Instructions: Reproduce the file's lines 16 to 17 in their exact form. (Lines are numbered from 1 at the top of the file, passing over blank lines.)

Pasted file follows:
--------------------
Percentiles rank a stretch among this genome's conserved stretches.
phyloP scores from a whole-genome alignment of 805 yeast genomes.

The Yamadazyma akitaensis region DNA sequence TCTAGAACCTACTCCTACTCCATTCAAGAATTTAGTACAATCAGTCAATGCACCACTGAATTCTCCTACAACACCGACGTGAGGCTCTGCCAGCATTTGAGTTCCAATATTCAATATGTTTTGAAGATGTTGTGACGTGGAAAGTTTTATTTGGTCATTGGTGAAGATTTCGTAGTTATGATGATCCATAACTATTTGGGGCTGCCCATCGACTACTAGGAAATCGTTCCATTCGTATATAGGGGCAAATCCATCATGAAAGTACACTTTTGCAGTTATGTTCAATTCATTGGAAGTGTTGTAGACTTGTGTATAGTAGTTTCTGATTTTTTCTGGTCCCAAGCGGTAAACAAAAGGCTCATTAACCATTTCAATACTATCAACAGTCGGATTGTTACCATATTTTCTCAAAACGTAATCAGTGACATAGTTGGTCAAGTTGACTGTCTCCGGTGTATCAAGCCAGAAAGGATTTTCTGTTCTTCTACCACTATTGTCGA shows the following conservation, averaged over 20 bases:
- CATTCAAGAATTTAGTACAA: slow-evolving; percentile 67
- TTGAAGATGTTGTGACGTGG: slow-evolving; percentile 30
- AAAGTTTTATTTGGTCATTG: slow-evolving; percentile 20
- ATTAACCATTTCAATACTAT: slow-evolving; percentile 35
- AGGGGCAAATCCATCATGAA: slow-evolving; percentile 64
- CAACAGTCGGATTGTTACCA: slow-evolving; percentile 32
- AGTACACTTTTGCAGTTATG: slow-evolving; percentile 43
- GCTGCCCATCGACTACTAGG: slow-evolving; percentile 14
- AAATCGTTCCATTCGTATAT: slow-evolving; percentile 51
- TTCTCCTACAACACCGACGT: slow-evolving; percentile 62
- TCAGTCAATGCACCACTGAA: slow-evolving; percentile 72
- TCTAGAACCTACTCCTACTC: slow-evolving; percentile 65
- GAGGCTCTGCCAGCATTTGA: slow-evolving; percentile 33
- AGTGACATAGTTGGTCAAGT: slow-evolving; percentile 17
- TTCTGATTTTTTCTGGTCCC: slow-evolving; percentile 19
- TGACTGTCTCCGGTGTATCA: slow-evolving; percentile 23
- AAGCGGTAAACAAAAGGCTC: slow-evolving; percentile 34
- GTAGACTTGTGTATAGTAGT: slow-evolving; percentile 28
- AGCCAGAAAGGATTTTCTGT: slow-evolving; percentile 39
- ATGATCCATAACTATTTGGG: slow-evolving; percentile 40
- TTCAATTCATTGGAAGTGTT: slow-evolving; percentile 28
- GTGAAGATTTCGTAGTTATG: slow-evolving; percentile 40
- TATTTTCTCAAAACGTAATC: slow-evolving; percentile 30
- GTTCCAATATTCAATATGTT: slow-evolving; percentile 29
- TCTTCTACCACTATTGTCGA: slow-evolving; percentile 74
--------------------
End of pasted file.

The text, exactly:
- GAGGCTCTGCCAGCATTTGA: slow-evolving; percentile 33
- AGTGACATAGTTGGTCAAGT: slow-evolving; percentile 17